And in the present case, judicial duty consists in applying some “legal limits” because a mere executive fiat proroguing parliament runs “the greater …risk that responsible government may be replaced by unaccountable government …the antithesis of the democratic model”. It was precisely this fear of limitless executive power that led the apex court in India to prescribe and develop the principle of the basic structure and essential features of the Constitution.

Neither the monarch, nor the prime minister, may insulate themselves from parliamentary sovereignty and democratic accountability. Considerable judicial regard for “the responsibilities and experience of the prime minister” does not overcome the “court’s responsibility to determine whether the prime minister has remained within the legal limits of the power”. The Court will intervene if “the consequences are sufficiently serious”; far from being a mere judicial say-so, it has to rest on the discovery and affirmation of sound basic principles of constitutional good governance.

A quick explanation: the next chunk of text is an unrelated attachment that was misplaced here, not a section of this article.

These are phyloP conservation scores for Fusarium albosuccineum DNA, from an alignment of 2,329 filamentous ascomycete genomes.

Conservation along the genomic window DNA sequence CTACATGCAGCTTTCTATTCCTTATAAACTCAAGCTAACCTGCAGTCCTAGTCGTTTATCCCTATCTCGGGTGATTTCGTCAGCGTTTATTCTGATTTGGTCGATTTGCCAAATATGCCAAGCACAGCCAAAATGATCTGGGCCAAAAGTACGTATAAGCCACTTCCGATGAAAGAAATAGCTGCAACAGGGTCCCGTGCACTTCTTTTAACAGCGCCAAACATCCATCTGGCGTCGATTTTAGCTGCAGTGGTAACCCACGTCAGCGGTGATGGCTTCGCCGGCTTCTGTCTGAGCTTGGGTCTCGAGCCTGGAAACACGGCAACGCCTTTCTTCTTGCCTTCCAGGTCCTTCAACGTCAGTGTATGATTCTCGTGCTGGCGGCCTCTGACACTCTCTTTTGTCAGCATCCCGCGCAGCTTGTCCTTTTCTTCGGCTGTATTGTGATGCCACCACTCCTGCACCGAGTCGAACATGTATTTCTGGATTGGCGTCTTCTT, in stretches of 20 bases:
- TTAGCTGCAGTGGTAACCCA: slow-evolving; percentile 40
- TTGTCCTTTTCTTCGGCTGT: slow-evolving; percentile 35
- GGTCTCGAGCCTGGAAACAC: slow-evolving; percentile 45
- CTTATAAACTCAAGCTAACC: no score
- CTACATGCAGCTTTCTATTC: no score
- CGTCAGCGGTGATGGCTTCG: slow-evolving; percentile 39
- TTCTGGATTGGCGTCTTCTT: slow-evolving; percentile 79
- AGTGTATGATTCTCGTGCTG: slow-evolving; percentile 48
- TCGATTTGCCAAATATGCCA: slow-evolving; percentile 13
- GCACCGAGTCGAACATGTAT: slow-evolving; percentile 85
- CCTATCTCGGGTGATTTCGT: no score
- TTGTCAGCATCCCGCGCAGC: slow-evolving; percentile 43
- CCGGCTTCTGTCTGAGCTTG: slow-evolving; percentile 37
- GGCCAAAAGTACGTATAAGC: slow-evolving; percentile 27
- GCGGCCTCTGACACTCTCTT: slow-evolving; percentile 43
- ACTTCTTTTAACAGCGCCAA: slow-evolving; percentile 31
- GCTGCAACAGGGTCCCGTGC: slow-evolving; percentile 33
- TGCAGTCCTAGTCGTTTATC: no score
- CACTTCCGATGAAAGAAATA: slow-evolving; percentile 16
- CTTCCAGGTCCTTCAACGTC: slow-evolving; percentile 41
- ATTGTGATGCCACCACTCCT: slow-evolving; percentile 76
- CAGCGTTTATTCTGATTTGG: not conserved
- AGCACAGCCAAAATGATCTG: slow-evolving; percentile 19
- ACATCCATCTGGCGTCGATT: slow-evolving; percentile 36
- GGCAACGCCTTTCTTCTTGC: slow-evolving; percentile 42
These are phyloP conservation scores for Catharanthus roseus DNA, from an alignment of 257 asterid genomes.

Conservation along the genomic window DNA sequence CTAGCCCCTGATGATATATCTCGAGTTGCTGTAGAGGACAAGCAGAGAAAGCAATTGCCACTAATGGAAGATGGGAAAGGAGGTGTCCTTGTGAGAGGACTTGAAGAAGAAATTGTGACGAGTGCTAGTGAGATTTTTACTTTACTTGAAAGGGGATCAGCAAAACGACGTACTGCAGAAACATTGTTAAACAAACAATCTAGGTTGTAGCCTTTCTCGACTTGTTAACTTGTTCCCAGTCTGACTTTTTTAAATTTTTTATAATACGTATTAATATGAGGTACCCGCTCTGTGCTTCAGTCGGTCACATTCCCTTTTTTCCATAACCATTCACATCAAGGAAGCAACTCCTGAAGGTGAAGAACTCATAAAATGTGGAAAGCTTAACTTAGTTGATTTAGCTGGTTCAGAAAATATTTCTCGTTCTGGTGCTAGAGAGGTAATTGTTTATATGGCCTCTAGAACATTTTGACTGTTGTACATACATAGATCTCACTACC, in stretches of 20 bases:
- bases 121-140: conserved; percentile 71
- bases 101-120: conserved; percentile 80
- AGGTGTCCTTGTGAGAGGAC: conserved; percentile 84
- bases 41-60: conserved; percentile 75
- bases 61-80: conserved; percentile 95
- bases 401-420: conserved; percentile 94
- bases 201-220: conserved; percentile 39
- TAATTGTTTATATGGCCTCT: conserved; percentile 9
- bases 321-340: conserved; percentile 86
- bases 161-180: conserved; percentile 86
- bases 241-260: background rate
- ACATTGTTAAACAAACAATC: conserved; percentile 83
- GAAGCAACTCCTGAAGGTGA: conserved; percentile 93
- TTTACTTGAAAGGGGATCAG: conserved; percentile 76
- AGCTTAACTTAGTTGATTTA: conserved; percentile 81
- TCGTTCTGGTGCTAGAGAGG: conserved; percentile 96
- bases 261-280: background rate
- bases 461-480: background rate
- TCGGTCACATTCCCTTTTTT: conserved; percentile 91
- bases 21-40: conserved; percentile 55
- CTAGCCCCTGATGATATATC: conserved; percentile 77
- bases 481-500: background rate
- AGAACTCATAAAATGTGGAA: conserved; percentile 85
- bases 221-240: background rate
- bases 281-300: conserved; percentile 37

Of course, no judicial decision is beyond socially responsible critique. But in asking parliament to finally decide the terms and conditions of Brexit, the British court has valuably upheld the principles of democratic accountability of a sovereign parliament.

The writer is professor of law, University of Warwick,and former vice chancellor of Universities of South Gujarat and Delhi